Under Texas law, the landowners are responsible for plugging abandoned wells on their property and are liable for any groundwater contamination or injury that results from the wells.
Like other wells, an abandoned well is a direct channel from the ground surface to the aquifer below. Contaminants that enter the well move directly into the aquifer. If a concentrated chemical enters a well, it may move into the aquifer and threaten human health and the environment. It also puts other wells in the same aquifer at risk for contamination, particularly those on the same property or those close to the abandoned well.
Before you begin the process of plugging an abandoned well, notify the local groundwater conservation district. Some districts place restrictions on the type of well and depth of water in the well that a landowner may decommission. In some cases, you will need to hire a licensed water well driller or pump installer to seal and plug the abandoned well.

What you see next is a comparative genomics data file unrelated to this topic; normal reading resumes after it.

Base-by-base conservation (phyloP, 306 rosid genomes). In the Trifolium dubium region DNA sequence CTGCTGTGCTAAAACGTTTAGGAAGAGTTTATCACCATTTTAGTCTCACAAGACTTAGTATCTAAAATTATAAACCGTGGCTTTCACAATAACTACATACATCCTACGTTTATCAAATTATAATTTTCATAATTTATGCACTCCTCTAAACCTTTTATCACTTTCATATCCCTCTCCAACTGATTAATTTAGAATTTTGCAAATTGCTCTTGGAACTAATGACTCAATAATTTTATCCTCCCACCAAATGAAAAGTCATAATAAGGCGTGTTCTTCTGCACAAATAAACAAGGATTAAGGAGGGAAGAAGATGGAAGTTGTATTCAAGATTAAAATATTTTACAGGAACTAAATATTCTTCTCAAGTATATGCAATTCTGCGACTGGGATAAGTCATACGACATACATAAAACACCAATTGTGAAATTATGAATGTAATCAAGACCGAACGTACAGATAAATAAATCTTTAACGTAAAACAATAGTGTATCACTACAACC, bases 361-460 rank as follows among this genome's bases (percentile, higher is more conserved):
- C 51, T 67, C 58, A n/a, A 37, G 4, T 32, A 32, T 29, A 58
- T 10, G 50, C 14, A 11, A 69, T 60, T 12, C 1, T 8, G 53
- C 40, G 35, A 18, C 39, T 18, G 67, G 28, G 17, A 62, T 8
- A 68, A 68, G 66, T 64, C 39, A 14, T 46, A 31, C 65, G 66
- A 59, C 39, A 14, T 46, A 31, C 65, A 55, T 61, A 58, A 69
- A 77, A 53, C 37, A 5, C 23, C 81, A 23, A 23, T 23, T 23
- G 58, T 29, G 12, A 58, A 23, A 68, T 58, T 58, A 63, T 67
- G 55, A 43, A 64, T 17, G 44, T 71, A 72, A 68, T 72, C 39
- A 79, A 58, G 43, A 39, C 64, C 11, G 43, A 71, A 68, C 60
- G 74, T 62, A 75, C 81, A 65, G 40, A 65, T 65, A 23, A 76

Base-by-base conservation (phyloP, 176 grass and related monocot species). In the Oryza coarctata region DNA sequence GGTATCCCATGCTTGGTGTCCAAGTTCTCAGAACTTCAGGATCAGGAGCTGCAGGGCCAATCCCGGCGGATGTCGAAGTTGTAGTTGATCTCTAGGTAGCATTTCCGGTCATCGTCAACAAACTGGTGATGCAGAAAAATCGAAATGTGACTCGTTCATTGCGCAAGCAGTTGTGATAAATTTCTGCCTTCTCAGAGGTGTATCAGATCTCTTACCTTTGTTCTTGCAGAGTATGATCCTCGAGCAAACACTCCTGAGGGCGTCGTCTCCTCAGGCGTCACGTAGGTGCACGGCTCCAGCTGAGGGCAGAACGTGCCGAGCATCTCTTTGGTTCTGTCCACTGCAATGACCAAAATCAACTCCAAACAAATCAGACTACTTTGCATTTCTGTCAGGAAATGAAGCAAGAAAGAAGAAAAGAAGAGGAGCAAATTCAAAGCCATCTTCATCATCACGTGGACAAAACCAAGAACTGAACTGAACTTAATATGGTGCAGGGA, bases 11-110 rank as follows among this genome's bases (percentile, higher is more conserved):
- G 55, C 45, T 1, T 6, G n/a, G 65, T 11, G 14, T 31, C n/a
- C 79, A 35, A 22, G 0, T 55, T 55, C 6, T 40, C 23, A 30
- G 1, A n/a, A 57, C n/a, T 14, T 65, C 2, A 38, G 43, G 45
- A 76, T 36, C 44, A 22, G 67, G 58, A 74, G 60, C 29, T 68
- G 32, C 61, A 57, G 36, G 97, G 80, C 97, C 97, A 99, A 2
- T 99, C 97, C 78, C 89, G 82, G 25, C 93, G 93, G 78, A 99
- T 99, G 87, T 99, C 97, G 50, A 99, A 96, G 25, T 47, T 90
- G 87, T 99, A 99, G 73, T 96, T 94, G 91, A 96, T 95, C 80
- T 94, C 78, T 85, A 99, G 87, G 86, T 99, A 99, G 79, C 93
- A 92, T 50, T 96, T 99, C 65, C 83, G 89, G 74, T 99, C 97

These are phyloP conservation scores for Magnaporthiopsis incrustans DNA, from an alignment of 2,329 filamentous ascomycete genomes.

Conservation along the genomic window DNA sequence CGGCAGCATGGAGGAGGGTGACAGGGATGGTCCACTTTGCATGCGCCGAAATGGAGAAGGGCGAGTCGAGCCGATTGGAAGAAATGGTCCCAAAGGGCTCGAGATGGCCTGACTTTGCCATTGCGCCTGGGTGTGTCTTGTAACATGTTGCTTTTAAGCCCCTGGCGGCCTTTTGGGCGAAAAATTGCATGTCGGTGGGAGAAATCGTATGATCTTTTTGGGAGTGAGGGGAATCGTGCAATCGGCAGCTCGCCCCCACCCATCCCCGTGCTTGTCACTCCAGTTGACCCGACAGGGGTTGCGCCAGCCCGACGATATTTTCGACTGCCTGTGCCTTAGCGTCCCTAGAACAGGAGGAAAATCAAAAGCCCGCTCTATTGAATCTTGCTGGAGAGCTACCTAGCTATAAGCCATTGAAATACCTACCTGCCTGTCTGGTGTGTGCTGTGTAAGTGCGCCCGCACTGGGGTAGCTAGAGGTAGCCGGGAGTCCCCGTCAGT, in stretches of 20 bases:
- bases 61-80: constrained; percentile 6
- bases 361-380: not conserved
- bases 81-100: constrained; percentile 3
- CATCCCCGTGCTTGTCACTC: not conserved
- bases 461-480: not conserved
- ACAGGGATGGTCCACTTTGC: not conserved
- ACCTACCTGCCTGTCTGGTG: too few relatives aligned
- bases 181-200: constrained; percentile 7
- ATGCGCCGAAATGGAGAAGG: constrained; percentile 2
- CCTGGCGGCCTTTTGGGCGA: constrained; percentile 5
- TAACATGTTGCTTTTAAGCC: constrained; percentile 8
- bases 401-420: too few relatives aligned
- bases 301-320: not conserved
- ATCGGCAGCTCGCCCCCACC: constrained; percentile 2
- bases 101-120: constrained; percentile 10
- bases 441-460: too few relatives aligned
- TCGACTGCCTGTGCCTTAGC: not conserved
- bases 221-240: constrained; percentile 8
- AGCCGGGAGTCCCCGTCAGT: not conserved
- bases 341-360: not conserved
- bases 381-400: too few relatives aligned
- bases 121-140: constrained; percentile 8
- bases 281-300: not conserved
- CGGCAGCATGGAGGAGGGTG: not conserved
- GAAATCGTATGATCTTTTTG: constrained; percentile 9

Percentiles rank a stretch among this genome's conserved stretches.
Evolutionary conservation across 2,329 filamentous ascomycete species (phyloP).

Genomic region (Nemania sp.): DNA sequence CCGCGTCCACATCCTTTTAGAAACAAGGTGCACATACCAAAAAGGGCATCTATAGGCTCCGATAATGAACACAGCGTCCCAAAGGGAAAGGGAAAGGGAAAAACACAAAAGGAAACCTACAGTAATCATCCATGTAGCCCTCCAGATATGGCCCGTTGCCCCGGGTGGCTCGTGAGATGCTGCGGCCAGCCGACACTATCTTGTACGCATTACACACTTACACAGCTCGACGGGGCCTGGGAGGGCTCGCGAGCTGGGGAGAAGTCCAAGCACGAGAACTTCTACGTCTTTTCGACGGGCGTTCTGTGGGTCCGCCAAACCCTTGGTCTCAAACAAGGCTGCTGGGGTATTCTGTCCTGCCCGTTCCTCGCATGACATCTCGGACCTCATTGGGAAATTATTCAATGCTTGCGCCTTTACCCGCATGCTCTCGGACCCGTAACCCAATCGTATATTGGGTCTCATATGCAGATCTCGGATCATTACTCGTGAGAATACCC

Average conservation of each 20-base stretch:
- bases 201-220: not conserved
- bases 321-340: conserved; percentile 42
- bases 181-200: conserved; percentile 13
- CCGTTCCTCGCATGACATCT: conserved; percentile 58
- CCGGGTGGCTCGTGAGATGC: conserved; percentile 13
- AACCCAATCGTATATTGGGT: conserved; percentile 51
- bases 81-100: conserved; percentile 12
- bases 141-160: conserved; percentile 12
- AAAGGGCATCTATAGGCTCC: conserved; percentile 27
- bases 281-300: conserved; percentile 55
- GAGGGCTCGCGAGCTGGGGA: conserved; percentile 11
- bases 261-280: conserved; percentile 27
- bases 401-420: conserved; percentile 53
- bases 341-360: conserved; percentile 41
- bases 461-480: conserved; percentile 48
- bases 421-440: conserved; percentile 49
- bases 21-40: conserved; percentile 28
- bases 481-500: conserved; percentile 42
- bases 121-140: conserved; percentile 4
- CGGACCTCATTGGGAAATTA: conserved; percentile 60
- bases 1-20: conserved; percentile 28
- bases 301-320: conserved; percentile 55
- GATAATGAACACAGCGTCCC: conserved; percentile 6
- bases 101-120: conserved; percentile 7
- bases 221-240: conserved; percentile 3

You are required to notify the Water Well Drillers Program of the Texas Department of Licensing and Regulation of your intent to plug the well and the method to be used. Also, send a copy of the state well-plugging form to the local groundwater conservation district.
For instructions on how to plug a well properly, see
– Plugging Abandoned Water Wells, by the Texas A&M AgriLife Extension Service at agrilifebookstore.org or at abandonedwell.tamu.edu
– Landowner’s Guide to Plugging Abandoned Water Wells, by the Texas Groundwater Protection
Committee, at www.tceq.texas.gov/publications/rg/rg-347.html
– The Texas Groundwater Protection Committee website at www.tgpc.state.tx.us/WaterWells.php